In a dramatic move that will deal a costly blow to China-Australia wine trade, China’s Ministry of Commerce today has announced that it is launching an anti-dumping investigation into Australian wine exports to China, putting Australia’s AU$1.1 billion wine exports on the line.
The announcement came just months after Chinese ambassador to Australia threatened a consumer boycott of Australian goods including wine as relations between the two countries rapidly deteriorate.
The probe will target Australian wine exports to China in containers of less than 2 litres. This will mainly include bottled wines, which is the bulk of the AU$1.1 billion wine trade between China and Australia.
The news sent shock waves among wine trade in both China and Australia. Shares of Australia’s wine giant Treasury Wine Estates, owner of the massively popular wine brand Penfolds, fell 14% this morning.
In a statement sent to Vino Joy News, the company said that it will cooperate with the investigation and will continue to invest in China.
“TWE has had a long and respectful relationship with China over many years through its team, partners, customers and consumers,” the company says.
“As an importer of high-quality, premium Australian wine, including brands such as Penfolds, TWE remains committed to China as a priority market and will continue to invest in its Chinese business and its relationships with customers and consumers.”
The news will further dampen the prospects for the Australian wine giant as earlier last week it announced its net profit suffered a 25% drop in the year ended in June due to coronavirus pandemic.
Torres China, one of the leading wine merchants in China that imports De Bortoli, Vasse Felix and Tyrrell’s, says the probe will most likely affect more on the volume brands, and its full impacts are yet to be seen until the one-year investigation is completed.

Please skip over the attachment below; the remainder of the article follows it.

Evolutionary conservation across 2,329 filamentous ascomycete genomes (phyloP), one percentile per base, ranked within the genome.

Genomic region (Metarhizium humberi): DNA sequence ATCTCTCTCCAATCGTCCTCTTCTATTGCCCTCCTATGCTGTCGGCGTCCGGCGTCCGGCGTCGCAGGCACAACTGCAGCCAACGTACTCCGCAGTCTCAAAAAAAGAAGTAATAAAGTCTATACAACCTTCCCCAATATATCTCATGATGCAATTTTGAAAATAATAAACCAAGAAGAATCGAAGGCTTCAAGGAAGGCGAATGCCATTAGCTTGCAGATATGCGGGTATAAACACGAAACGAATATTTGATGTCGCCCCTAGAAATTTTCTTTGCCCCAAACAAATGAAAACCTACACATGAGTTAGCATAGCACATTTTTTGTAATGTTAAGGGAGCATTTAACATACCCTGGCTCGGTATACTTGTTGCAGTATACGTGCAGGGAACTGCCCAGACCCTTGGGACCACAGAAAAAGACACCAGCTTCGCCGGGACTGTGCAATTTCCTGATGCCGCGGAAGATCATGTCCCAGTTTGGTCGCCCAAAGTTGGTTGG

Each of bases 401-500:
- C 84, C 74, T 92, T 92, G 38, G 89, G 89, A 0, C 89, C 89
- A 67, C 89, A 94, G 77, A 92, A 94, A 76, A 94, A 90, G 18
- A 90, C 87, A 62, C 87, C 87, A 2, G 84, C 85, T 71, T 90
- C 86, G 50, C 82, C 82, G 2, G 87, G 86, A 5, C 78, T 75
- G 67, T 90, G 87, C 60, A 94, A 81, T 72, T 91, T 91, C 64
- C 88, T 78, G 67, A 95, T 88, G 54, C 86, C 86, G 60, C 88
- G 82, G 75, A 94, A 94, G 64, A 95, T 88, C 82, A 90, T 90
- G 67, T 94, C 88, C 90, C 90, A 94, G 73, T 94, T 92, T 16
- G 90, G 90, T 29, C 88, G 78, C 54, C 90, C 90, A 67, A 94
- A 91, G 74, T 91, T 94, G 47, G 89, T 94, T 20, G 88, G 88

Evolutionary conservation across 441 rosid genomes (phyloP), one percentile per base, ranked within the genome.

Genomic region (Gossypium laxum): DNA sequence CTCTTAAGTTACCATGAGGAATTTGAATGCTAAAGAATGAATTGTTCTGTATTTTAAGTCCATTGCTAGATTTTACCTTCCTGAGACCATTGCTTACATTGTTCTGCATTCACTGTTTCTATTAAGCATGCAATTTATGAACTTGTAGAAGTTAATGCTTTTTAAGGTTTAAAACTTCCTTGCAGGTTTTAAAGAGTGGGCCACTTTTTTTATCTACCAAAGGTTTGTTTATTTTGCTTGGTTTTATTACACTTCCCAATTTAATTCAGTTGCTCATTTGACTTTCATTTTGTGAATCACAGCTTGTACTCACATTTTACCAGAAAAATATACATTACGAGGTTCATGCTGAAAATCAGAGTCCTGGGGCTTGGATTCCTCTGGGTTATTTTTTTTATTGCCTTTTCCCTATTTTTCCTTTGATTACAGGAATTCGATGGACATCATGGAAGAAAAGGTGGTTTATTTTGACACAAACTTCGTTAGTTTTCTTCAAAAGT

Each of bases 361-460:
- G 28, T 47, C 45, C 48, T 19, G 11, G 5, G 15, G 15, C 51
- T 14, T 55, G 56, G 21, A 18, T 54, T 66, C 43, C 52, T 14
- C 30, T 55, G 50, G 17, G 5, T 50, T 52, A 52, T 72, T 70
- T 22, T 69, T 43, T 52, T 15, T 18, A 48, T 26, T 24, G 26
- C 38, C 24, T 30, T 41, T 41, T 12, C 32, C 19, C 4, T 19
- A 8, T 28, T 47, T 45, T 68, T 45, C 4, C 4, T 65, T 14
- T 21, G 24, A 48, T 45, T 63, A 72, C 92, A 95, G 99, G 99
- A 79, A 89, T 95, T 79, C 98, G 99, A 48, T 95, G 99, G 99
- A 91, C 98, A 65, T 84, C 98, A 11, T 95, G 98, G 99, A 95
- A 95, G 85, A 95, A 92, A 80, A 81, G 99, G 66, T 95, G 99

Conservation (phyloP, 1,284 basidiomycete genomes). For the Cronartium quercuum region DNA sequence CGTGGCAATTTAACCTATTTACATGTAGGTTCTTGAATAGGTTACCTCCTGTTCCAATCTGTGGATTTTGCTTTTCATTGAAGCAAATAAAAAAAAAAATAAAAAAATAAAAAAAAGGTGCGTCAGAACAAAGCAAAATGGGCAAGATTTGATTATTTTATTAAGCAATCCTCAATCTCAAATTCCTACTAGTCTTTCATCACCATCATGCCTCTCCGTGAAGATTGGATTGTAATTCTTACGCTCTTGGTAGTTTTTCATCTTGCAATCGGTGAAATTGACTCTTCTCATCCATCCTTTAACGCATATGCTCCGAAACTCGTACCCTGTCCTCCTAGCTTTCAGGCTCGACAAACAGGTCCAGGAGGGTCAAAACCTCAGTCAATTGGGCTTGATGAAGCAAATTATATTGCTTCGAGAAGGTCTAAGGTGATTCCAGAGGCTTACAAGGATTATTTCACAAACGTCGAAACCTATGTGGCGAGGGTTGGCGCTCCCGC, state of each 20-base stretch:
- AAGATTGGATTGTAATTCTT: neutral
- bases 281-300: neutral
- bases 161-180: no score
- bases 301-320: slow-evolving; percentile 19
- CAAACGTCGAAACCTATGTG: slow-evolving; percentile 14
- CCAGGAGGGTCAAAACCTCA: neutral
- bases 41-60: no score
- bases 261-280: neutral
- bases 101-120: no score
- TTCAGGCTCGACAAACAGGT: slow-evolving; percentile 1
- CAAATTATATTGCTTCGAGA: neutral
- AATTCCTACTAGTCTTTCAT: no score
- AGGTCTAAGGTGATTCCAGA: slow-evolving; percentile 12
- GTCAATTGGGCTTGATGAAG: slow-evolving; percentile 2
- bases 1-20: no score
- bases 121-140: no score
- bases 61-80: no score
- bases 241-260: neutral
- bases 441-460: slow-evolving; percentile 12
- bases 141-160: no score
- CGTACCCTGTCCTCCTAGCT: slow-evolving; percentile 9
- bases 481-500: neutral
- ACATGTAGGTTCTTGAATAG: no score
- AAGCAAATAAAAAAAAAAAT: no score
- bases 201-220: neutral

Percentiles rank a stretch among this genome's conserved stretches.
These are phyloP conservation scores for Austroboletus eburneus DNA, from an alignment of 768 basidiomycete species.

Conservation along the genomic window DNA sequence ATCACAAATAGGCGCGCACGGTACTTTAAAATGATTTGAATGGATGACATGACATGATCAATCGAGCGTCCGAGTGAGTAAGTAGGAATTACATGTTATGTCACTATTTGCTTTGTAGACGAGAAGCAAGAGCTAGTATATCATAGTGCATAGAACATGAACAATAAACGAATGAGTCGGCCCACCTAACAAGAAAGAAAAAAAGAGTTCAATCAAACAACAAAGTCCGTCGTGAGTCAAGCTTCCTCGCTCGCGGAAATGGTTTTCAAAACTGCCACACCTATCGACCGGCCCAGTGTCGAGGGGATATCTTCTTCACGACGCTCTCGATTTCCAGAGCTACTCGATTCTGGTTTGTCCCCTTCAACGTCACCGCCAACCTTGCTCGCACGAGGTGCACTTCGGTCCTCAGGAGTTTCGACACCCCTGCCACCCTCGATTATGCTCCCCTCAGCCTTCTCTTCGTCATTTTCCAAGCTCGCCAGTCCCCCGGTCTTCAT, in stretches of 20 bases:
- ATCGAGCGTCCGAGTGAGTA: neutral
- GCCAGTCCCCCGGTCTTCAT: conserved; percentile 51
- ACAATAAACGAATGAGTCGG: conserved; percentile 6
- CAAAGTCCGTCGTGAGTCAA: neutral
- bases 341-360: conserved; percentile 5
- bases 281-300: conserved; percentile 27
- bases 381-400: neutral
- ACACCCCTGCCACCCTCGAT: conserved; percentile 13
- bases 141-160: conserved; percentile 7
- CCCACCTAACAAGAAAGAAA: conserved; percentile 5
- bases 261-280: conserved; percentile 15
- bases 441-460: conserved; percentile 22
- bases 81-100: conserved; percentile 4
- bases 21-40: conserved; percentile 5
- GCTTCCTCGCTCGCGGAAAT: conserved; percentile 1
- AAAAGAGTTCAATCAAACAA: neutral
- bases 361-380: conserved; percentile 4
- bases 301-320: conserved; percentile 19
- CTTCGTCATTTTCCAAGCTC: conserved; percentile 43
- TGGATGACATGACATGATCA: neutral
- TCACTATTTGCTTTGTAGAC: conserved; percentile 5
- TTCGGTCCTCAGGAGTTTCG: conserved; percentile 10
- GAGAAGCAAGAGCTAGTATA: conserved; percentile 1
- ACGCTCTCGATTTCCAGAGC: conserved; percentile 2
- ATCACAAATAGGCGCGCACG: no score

Alberto Fernandez, Managing Partner of Torres China, says, “Australian wine will probably suffer a sales decline mainly for its entry-level, and Chilean wine will take over lots of Australian share by volume.
“However we still need to see how Chinese consumers of premium wines will deal with price increases of those mainly from South Australia. Demand might still be flexible if price increases are not very significant.”
Nonetheless, there’s still hope for Australian wine producers before everyone starts panicking, he adds, since tariff on Australian wine currently is zero thanks to the Free Trade Agreement.
“Old World is still paying 14% of duties, while Aussie wines have been paying 0%. The difference in duties should not be very large eventually, and Aussie Shiraz it is still quite unique in its characteristics.”
China is Australia’s biggest export market by value and Australia is China’s biggest source for imported wines. In the past 12 months ended in June, wine exports increased 0.7% in value to AU$1.1 billion and decreased by 17% in volume to 121 million, according to data released by Wine Australia.
Australia accounts for 38% of imported wines in the China market, ahead of France and Chile.
Tensions between the two countries this year flared up over the origin and outbreak of coronavirus. In April, China’s ambassador to Australia Cheng Jingye warned of a consumer boycott of Australian goods including wine.
In May, it was revealed wine is among a list of agricultural goods drawn up by Chinese officials to retaliate Australia.
According to the ministry of commerce, the anti dumping probe was proposed by China Alcoholic Drinks Association, the official drinks body for alcoholic beverage in the country in June and will last for a year.